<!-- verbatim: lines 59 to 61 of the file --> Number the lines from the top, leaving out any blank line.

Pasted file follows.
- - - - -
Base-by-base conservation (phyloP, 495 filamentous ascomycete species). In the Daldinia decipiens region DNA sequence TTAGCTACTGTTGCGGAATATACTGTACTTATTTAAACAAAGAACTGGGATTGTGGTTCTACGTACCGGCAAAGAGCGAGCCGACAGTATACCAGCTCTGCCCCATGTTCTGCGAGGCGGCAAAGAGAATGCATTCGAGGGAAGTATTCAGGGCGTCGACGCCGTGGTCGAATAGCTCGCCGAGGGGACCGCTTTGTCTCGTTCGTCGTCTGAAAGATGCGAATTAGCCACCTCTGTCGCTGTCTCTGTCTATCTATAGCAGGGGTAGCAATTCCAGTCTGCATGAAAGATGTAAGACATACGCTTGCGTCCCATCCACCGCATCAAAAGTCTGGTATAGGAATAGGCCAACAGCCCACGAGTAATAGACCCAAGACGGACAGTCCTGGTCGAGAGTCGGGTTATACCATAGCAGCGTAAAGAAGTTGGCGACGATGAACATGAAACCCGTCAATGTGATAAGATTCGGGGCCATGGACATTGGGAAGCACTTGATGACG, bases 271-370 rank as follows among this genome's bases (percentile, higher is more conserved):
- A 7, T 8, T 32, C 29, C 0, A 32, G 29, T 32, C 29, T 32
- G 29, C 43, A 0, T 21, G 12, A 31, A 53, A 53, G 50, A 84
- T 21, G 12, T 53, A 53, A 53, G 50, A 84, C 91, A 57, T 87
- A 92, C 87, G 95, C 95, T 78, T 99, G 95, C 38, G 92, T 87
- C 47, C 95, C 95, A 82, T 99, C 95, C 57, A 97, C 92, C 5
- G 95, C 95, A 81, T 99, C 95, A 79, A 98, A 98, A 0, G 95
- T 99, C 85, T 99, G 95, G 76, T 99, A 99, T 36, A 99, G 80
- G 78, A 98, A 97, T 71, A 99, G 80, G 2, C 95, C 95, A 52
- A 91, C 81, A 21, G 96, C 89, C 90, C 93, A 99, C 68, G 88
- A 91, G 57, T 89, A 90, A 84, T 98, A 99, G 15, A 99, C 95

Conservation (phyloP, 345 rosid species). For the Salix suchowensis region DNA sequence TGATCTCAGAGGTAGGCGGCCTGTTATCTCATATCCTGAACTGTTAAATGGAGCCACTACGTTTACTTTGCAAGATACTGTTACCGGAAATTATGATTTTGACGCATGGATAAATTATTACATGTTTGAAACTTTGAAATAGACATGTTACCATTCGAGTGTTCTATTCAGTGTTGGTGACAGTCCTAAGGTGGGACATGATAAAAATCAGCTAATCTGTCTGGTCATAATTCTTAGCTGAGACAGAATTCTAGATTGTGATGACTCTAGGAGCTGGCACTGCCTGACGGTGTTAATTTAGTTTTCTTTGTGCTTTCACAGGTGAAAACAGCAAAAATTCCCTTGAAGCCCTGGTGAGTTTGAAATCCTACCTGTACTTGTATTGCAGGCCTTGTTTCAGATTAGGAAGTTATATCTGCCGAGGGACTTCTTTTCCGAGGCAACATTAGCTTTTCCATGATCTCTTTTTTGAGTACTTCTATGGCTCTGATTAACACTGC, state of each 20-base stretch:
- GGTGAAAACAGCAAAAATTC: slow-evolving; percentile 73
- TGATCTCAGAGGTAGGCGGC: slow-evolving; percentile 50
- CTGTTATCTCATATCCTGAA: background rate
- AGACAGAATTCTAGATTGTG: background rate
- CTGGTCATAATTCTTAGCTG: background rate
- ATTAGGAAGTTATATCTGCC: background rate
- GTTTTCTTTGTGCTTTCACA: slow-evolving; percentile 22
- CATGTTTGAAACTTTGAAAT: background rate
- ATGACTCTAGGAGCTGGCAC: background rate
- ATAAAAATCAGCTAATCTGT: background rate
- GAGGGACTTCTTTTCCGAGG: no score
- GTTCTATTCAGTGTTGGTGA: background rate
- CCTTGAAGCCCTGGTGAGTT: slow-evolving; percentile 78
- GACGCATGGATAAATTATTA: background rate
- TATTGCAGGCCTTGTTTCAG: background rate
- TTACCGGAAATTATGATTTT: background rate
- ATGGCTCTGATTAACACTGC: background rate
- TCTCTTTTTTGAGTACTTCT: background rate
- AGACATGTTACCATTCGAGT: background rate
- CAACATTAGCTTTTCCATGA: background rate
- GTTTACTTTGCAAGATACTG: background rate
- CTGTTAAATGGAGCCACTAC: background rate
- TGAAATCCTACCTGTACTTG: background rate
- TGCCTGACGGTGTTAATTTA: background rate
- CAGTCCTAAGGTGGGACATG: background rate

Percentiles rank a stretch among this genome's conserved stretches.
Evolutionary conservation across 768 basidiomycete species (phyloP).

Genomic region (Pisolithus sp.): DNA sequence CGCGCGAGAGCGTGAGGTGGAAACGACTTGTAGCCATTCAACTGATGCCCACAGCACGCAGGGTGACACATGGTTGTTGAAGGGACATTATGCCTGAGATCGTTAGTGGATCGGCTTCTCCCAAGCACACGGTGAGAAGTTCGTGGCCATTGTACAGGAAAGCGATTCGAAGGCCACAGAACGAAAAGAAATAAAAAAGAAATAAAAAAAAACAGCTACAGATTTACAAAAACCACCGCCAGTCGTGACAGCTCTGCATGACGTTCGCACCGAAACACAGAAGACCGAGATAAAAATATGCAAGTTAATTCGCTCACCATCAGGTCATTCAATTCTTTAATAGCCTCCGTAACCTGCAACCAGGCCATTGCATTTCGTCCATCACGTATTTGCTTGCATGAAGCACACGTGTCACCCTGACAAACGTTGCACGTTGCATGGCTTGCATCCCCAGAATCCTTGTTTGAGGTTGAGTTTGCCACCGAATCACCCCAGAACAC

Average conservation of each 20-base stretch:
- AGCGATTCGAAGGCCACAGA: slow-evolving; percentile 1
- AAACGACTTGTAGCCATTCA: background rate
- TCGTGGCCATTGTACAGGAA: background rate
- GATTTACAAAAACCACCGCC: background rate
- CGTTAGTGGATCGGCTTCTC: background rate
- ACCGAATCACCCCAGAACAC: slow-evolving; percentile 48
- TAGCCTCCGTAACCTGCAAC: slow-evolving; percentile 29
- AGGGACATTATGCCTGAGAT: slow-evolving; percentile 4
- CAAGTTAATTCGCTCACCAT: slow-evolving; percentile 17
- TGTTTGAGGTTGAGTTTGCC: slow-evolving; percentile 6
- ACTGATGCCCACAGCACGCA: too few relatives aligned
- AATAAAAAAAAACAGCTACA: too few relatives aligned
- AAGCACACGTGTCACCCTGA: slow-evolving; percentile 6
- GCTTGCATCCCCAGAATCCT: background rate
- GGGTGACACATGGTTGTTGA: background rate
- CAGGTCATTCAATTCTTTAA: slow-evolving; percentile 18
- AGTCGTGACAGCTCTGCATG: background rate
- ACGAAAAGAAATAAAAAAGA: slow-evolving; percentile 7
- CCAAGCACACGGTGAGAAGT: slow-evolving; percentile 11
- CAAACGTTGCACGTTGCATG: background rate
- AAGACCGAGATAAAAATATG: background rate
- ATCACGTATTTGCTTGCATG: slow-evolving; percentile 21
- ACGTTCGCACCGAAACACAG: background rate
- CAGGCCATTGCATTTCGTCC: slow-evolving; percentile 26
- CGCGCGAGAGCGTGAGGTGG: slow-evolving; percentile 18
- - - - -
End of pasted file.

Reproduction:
- ACGAAAAGAAATAAAAAAGA: slow-evolving; percentile 7
- CCAAGCACACGGTGAGAAGT: slow-evolving; percentile 11
- CAAACGTTGCACGTTGCATG: background rate